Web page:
they show the films? They were looking for what-the search warrant was
to what? And with that, why did they want to look at a film?
SPARKS: Your Honor, Mr.
Justice Marshall, I think that they wanted to look at the films for the
that the films might have been a record. They were authorized to look
bookmaking records, and it's not inconceivable that-
Would he have
them in a tin can marked "Young Blood"?
SPARKS: He could.
That's just like the old "Purloined Letter" scheme-Edgar Allen Poe,
the story about putting something in the most conspicuous place.
I assume the
policemen read Edgar Allen Poe?
And as soon as
they saw the first film-the first frame-you thought you were still
SPARKS: No, sir, but
there were three cans.
They ran through
all three, I take it?
SPARKS: They didn't
show all three of them, Your Honor. The record shows that they only
few feet of the second and third one. In fact, one of the films had
rewound backwards-which shows recent viewing-and the pictures were
Now you were
going to tell us that he went downstairs, and I gather you were going
us that he met the defendant-the officer did?
SPARKS: He went
downstairs and met the defendant, and told the defendant that "I'm
arresting you for those obscene films upstairs." The defendant said
nothing-of course I don't claim that-you can't use his right to remain
against him; that's a constitutional right. But it would still seem
logical to say, "What films?" if he didn't know that he had any
obscene films; but of course-
All right. But
so far all you've got is that he said nothing?
SPARKS: Yes, sir.
Now what else
have you got? The officer said to him, "I'm going to arrest you for
obscene films." The defendant said nothing.
SPARKS: He said,
"Let me call Mr. Asinof," and he did call Mr. Asinof.
Now does the
fact that he called his lawyer indicate that he knew what those films
MR. SPARKS: No, sir, but there is his own statement. He made a statement on the trial. Georgia has the unsworn statement law where defendants can either be sworn or make an unsworn statement. This is what he said-and while it is not an admission, it still is significant, I think; it's very brief. He said: "I'm a bachelor, and I live by myself, and I have a girlfriend. We planned a party for Labor Day. I invited several couples out. Later on in the evening a friend of mine came by and said, 'I brought you something I want you to see.' He handed it to me. It was three rolls of film. I took the film upstairs and put it in the desk drawer, closed the desk drawer, and came back downstairs." Then he goes on to say he never looked at it.
people were in the backyard when the officers made the execution of the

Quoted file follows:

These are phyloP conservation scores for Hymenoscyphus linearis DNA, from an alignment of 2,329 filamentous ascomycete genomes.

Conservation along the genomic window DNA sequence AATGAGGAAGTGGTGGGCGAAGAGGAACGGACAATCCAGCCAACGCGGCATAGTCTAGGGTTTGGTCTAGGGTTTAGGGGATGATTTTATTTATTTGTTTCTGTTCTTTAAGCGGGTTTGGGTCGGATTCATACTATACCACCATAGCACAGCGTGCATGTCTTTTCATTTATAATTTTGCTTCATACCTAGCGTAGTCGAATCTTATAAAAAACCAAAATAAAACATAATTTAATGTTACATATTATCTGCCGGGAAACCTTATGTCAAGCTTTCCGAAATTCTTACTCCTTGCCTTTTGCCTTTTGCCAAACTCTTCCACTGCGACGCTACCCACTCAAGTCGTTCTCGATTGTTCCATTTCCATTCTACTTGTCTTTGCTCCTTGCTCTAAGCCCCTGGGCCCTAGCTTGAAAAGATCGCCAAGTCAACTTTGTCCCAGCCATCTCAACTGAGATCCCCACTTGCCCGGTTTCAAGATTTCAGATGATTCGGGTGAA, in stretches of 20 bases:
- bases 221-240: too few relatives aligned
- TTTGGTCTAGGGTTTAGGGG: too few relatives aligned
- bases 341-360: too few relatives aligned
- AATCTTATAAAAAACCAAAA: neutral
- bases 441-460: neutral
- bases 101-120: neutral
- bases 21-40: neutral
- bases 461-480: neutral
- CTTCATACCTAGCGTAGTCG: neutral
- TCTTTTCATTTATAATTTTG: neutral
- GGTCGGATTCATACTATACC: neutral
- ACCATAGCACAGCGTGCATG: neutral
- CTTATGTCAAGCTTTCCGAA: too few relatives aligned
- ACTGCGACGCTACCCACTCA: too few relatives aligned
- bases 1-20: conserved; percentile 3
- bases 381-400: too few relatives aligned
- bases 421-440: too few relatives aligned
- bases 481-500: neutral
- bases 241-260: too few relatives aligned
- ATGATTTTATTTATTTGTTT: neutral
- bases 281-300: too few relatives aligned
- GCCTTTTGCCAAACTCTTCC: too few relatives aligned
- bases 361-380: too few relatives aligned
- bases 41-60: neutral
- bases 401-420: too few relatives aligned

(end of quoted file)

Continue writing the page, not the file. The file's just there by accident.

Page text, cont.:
warrant-two men. Three women came over later that evening-well-dressed
was Justice Marshall's three dozen biscuits sitting on the stove. All
indications were that there was going to be a party, and in fact he
jury that he was going to have a party. And in that connection, in the
of his statement telling about the party first, and a friend bringing
by, and saying "I want you to see them," I think it's a reasonable
deduction that the jury could have drawn, that the films were to be
Well is there
anything in what you've told us that would support an inference that he
looked at the films and knew what they were?
SPARKS: Only-one of the
Federal agents was a former professional photographer, Your Honor, and
testified that the films were badly scratched; that they were dirty;
of the films had been wound backwards which caused the figures to
upside down on the wall when they showed it; and he said that they had
obviously been used before-been shown before, many times.
Many times, did
SPARKS: I am not
certain whether he used the word "many," or not. I know that he said
that they had obviously been shown before; that they had seen-I believe
that they had seen "extensive use." I could find that for you.
We'll adjourn now.
[Whereupon, at 2:30 o'clock p.m., the hearing in the above entitled matter was recessed, to reconvene on Wednesday, January 15, 1969, at 10:00 o'clock a.m.]Washington, D.C.
came on for further oral argument at 10:10 o'clock a.m.
ORAL ARGUMENT OF J. ROBERT SPARKS, ESQ.,
BEHALF OF THE APPELLEE-RESUMED
MR. SPARKS: Mr. Chief Justice, and
the recess yesterday afternoon I was just completing my response to
by Justice Douglas-excuse me, not Douglas, Brennan-as to the evidence
scienter. And I had practically completed a summary of the
we feel justified the jury to find that this defendant knew all of the
nature of the matter. I just want to elaborate in one respect.
arguing that, are you? That he knew it was obscene? You're just arguing
knew the contents of the films?
SPARKS: That's right,
the "contents" of the film-that he knew the contents of the film-or
of the obscene nature of the film. That is the way the Georgia statute
want to point out
two things in relation to his statement and then I will move on to
else. In his unsworn statement, when he attempted to explain his
the films in a manner consistent with lack of knowledge of the